‘It’s about making sure wireless connections are available in 100 percent of rural America,’ said the chairwoman.



Photo of Kelley Dunne, CEO of AmeriCrew, leading panel on workforce issues at the Rural Wireless Infrastructure Summit by Drew Clark

PARK CITY, Utah, June 28, 2022 – The Federal Communications Commission is making progress towards bringing “affordable, reliable, high-speed broadband to 100 percent of the country,” Chairwoman Jessica Rosenworcel said at the Rural Wireless Infrastructure Summit here on Tuesday.

Rosenworcel pointed to the $65 billion Infrastructure Investment and Jobs Act now being deployed across the country, with a particular focus on unconnected rural and tribal areas.

Although the Commerce Department’s National Telecommunications and Information Administration will take the lead with these funds, the FCC’s new broadband coverage maps will be important in implementing state digital equity plans.

In her remarks, Rosenworcel also discussed how the upcoming 2.5 GigaHertz spectrum auction will involve licensing spectrum primarily to rural areas.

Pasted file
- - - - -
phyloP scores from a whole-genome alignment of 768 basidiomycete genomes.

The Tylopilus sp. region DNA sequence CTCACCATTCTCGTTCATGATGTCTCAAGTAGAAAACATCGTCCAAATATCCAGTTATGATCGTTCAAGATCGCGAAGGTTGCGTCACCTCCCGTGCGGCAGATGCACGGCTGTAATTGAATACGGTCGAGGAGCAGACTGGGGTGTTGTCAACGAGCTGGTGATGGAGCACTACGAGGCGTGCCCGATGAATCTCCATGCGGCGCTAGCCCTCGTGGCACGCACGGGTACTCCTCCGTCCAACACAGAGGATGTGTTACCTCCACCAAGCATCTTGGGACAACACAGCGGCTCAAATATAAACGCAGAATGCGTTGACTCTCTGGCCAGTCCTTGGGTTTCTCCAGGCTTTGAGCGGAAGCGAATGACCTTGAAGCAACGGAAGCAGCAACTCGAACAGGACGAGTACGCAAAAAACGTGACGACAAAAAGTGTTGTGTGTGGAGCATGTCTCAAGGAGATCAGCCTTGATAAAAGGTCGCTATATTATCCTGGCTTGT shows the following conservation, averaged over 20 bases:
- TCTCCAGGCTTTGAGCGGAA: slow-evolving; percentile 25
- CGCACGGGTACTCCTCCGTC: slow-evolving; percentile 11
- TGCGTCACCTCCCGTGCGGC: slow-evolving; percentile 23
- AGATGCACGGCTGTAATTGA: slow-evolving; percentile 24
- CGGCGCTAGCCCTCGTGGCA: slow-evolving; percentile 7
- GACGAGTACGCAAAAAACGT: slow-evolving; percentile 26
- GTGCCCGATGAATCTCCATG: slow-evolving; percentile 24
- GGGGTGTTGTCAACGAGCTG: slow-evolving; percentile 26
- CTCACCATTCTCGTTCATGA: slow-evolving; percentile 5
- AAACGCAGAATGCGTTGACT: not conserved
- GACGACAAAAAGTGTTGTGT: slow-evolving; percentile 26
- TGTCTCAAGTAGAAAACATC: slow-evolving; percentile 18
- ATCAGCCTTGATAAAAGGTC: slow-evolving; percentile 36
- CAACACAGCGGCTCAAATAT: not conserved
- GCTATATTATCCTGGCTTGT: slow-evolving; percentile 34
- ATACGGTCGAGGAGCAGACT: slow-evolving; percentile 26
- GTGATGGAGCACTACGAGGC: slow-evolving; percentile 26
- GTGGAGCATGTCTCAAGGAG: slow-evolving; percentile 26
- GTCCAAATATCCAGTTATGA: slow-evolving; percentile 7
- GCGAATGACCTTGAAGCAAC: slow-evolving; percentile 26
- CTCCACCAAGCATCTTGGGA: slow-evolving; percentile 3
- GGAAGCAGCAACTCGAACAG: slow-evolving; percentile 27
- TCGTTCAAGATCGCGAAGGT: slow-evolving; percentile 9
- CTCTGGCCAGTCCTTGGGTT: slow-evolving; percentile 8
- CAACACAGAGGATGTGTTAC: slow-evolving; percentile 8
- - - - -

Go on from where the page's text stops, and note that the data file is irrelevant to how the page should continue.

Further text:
At the July FCC open meeting, said Rosenworcel, the agency is scheduled to establish a new program to help enhance wireless competition. It is called the Enhanced Competition Incentive Program.

The program aims to build incentives for existing carriers to build opportunities for smaller carriers and tribal nations through leasing or partitioning spectrum. Existing carriers will be rewarded with longer license terms, extensions on build-out obligations, and more flexibility in construction requirements.

“It’s about making sure wireless connections are available in 100 percent of rural America,” she said.